So here’s how Ann Dee and I wrote our first draft.
We were very, very organized. We met together for several hours, plotted carefully, wrote everything down. We kept a log of words, characters, events and both knew where the story was set so well we could see Riverside, Florida, in our heads like a picture. We knew (after our hours planning) the beginning, the middle and the end of the novel. We’ve had to do few corrections because of this.
Lies! Lies, lies, lies!
I never know anything about a book when I start writing. In fact, when I begin any novel, I’m feeling my way along, listening to the character, seeing if I’m interested in stalking her for 250 pages.
It was no different in this book with Ann Dee.
In fact, we started out writing a dystopian–each writing just one section (all about food, mind you). Then Ann Dee, who was uncomfortable with the topic because of world events, set the idea aside and started something new. (I think we’ll write that other book at some point. The idea is dark and different for both of us and we’ve decided we want to write the thing we aren’t as comfortable with when we write together. But we might not. Who knows?)
That first chapter came from her and I had to decide if I took the novel from where Ann Dee ended or if I backed up in time a little. Howq was I going to tell my character’s story when the novel wasn’t–at this moment–about my character at all?
Writing with Ann Dee gave me permission to push my character, push the situation she was in. As I wrote, as we wrote, we discovered so much. Daddies–all kinds of daddies–good, dead, dying, crummy. All kinds of mommas–neglectful, fat, liars, the kind that ignore problems and grandchildren, the kind that dote. Two lonely preteens who need someone and happen to find the wacky kid next door. Girls who search for mysteries and solve problems they didn’t even know were there or didn’t even know they had the strength to solve.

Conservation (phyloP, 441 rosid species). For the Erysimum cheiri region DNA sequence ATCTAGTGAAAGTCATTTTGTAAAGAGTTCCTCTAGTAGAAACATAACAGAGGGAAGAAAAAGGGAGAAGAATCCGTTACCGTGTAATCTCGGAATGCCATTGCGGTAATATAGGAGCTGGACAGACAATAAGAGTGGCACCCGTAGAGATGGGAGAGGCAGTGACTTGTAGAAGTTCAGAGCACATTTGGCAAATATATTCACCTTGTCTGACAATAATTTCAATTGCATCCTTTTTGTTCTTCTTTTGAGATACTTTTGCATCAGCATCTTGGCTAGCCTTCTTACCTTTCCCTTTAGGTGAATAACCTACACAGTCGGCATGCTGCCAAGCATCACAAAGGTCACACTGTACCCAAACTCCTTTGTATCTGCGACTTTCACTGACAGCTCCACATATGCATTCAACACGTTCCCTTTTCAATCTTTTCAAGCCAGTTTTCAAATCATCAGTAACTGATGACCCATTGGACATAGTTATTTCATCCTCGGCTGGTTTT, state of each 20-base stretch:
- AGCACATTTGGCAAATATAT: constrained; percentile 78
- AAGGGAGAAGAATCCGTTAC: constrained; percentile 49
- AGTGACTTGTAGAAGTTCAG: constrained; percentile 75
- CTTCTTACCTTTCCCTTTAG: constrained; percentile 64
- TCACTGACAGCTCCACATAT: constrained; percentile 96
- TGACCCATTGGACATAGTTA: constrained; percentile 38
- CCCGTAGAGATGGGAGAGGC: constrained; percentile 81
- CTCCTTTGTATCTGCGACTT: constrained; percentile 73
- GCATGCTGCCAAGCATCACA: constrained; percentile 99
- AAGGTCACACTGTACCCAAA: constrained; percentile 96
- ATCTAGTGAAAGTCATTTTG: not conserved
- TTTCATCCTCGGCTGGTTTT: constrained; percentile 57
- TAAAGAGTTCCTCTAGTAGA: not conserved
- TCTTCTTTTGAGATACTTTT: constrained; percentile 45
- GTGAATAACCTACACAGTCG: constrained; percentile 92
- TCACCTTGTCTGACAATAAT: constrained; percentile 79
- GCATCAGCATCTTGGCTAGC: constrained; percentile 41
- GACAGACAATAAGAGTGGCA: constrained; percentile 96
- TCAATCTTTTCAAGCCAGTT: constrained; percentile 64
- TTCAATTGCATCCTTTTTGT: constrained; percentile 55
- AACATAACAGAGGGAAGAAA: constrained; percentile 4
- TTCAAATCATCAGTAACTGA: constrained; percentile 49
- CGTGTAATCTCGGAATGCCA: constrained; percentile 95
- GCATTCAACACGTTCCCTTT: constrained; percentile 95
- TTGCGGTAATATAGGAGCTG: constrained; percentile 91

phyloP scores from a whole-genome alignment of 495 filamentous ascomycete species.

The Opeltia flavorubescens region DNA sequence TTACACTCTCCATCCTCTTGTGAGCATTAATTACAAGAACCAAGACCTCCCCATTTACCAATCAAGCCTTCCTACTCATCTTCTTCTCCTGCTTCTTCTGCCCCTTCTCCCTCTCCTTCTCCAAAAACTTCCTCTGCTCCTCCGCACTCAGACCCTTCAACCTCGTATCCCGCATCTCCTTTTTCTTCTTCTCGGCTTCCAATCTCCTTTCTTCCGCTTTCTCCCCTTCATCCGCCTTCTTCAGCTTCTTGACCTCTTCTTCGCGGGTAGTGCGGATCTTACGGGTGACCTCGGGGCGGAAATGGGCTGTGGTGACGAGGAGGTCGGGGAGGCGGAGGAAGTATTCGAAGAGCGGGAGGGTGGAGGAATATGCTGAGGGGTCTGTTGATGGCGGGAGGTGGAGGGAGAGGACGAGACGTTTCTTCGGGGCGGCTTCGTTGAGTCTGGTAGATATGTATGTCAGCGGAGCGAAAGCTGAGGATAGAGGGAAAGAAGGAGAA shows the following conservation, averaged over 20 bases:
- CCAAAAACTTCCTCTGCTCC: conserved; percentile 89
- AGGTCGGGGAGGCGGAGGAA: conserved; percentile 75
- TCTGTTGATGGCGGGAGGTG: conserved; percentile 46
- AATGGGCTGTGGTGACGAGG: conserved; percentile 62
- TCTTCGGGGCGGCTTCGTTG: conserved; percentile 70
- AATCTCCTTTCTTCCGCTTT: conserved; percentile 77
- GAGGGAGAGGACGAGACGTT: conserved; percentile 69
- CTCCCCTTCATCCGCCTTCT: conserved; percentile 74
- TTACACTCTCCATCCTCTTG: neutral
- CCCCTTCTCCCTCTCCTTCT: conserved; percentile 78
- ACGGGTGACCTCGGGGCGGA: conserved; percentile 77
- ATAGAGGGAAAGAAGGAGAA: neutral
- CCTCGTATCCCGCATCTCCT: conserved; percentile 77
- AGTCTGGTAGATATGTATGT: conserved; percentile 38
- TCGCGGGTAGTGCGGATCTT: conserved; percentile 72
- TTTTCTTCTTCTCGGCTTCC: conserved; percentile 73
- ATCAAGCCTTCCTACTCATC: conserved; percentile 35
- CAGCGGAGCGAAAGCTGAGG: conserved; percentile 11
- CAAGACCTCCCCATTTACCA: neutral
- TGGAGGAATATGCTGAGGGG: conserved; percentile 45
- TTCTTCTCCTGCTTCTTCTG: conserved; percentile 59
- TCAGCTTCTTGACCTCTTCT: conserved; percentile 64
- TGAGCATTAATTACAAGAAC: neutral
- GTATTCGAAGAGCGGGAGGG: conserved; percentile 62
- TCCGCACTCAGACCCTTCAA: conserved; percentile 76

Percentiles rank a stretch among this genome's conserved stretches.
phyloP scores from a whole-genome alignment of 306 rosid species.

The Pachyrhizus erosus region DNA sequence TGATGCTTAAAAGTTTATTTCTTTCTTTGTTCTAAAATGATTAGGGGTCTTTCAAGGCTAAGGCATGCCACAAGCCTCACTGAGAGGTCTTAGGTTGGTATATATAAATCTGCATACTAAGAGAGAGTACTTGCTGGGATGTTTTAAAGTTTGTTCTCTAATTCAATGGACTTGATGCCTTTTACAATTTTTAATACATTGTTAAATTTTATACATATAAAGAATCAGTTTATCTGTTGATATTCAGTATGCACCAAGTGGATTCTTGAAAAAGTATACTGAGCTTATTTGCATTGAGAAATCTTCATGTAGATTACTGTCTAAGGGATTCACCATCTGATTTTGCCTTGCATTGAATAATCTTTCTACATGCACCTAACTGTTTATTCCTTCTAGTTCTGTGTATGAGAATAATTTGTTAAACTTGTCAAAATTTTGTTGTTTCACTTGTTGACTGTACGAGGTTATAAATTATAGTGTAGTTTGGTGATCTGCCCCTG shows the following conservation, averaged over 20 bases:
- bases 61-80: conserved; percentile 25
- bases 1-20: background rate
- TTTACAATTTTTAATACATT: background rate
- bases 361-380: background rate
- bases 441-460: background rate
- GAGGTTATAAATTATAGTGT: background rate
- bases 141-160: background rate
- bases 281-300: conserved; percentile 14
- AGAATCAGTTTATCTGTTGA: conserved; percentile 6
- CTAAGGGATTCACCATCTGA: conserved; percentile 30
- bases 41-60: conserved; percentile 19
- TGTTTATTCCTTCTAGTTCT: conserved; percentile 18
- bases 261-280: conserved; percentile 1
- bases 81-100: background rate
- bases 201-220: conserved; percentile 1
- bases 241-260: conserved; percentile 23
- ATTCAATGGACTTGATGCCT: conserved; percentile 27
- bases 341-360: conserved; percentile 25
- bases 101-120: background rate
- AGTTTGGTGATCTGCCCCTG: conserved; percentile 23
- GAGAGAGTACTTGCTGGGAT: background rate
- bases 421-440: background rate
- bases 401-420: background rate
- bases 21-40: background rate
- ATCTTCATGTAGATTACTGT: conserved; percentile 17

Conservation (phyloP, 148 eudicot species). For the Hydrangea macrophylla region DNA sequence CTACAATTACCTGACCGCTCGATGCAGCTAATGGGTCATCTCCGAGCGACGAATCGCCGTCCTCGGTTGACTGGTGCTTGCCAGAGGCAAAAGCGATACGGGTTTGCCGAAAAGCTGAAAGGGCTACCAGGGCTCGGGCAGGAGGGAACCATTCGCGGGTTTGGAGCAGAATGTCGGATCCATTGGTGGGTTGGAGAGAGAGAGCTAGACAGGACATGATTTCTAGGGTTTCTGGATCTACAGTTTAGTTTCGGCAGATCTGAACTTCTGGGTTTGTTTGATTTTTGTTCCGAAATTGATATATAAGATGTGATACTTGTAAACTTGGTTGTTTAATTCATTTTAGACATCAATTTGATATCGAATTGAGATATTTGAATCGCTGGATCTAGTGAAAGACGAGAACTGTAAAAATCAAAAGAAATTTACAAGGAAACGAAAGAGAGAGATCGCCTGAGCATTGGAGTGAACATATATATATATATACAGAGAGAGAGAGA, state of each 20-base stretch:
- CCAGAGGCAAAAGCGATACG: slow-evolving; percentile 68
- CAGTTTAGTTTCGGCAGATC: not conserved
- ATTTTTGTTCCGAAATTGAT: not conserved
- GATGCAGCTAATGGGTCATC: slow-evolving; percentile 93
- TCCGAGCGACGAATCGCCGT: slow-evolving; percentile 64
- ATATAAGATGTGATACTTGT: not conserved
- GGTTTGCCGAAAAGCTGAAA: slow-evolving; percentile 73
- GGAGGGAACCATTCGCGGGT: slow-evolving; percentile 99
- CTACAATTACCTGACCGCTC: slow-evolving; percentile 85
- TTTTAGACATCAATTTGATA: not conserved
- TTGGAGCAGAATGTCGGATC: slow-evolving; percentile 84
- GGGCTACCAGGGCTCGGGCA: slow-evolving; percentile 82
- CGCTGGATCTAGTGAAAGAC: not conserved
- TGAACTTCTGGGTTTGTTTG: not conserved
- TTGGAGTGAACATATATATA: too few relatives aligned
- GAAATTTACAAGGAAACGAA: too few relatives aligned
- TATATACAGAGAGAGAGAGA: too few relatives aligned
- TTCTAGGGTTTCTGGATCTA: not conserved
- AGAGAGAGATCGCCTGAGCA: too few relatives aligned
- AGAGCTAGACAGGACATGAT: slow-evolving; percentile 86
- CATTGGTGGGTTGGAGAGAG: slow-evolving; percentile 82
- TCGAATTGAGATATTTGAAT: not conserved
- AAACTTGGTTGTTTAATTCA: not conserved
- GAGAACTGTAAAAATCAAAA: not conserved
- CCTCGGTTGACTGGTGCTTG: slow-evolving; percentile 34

I lead the novel in one direction, and during our first gentle rewrite decided (after talking to Ann Dee), that direction had to change. We made the book more mid grade by cutting out that plot point and now, in this last rewrite we’ll make the book solidly middle grade.
What I’m saying, I guess, is that YOU decide how you want to write with your partner. However, I’d make sure that you and the person you write with are equally balanced. This isn’t a “I got an idea for a book, why don’t you write it,” kind of deal. You each need to carry the weight of the book. That’s what I found so cool. When we finished that first draft I was surprised we’d written 50,000 + words because the weight was equally distributed between us.
Ann Dee did worry a little more than I did. In fact, when we got through with the book I was like, “Let’s send this off to my agent for a read-thru!”
Ann Dee blanched. “Now?”
“Sure, why not.”
“It’s not ready.”
“I know, but it’s close.”
“But . . . it has plot problems.”
“Who needs a plot? We have these two great characters.”
So now you and your writing partner will work on your ideas. Will you plan heavily or just follow along and see what’s gonna happen? What are each of your strengths? Do you both love to write? Both write often? What is your partnership goal for this week? Ann Dee and I can’t wait to find out.